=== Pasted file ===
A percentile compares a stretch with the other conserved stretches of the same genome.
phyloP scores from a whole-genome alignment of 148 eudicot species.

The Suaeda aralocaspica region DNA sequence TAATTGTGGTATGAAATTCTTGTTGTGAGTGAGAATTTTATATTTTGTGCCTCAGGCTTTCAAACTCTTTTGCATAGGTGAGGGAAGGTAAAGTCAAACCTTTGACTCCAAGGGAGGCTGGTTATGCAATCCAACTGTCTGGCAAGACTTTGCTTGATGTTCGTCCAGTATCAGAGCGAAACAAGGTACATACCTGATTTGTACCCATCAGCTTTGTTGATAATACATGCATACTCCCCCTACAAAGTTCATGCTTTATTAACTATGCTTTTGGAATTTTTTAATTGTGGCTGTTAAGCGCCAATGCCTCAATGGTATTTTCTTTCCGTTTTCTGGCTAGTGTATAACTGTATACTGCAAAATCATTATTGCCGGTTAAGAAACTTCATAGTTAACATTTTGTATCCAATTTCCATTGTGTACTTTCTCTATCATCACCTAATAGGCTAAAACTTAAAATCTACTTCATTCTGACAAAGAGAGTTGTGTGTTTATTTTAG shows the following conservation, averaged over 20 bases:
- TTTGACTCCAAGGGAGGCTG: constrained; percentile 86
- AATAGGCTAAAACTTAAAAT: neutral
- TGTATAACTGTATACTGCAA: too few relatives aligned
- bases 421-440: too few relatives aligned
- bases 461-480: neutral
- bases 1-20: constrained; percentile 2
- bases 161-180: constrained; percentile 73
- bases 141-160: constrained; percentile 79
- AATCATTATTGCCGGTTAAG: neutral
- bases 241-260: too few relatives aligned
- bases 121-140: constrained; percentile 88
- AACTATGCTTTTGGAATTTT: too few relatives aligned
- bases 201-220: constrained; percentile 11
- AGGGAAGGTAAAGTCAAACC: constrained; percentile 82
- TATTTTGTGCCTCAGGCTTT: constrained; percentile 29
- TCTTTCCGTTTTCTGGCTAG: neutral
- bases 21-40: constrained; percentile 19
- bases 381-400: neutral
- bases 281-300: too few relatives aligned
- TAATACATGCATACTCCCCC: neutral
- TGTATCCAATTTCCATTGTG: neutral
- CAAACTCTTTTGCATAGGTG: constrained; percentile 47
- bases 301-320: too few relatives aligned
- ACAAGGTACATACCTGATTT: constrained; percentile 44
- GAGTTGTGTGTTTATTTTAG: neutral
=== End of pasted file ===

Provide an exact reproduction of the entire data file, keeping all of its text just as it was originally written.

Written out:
A percentile compares a stretch with the other conserved stretches of the same genome.
phyloP scores from a whole-genome alignment of 148 eudicot species.

The Suaeda aralocaspica region DNA sequence TAATTGTGGTATGAAATTCTTGTTGTGAGTGAGAATTTTATATTTTGTGCCTCAGGCTTTCAAACTCTTTTGCATAGGTGAGGGAAGGTAAAGTCAAACCTTTGACTCCAAGGGAGGCTGGTTATGCAATCCAACTGTCTGGCAAGACTTTGCTTGATGTTCGTCCAGTATCAGAGCGAAACAAGGTACATACCTGATTTGTACCCATCAGCTTTGTTGATAATACATGCATACTCCCCCTACAAAGTTCATGCTTTATTAACTATGCTTTTGGAATTTTTTAATTGTGGCTGTTAAGCGCCAATGCCTCAATGGTATTTTCTTTCCGTTTTCTGGCTAGTGTATAACTGTATACTGCAAAATCATTATTGCCGGTTAAGAAACTTCATAGTTAACATTTTGTATCCAATTTCCATTGTGTACTTTCTCTATCATCACCTAATAGGCTAAAACTTAAAATCTACTTCATTCTGACAAAGAGAGTTGTGTGTTTATTTTAG shows the following conservation, averaged over 20 bases:
- TTTGACTCCAAGGGAGGCTG: constrained; percentile 86
- AATAGGCTAAAACTTAAAAT: neutral
- TGTATAACTGTATACTGCAA: too few relatives aligned
- bases 421-440: too few relatives aligned
- bases 461-480: neutral
- bases 1-20: constrained; percentile 2
- bases 161-180: constrained; percentile 73
- bases 141-160: constrained; percentile 79
- AATCATTATTGCCGGTTAAG: neutral
- bases 241-260: too few relatives aligned
- bases 121-140: constrained; percentile 88
- AACTATGCTTTTGGAATTTT: too few relatives aligned
- bases 201-220: constrained; percentile 11
- AGGGAAGGTAAAGTCAAACC: constrained; percentile 82
- TATTTTGTGCCTCAGGCTTT: constrained; percentile 29
- TCTTTCCGTTTTCTGGCTAG: neutral
- bases 21-40: constrained; percentile 19
- bases 381-400: neutral
- bases 281-300: too few relatives aligned
- TAATACATGCATACTCCCCC: neutral
- TGTATCCAATTTCCATTGTG: neutral
- CAAACTCTTTTGCATAGGTG: constrained; percentile 47
- bases 301-320: too few relatives aligned
- ACAAGGTACATACCTGATTT: constrained; percentile 44
- GAGTTGTGTGTTTATTTTAG: neutral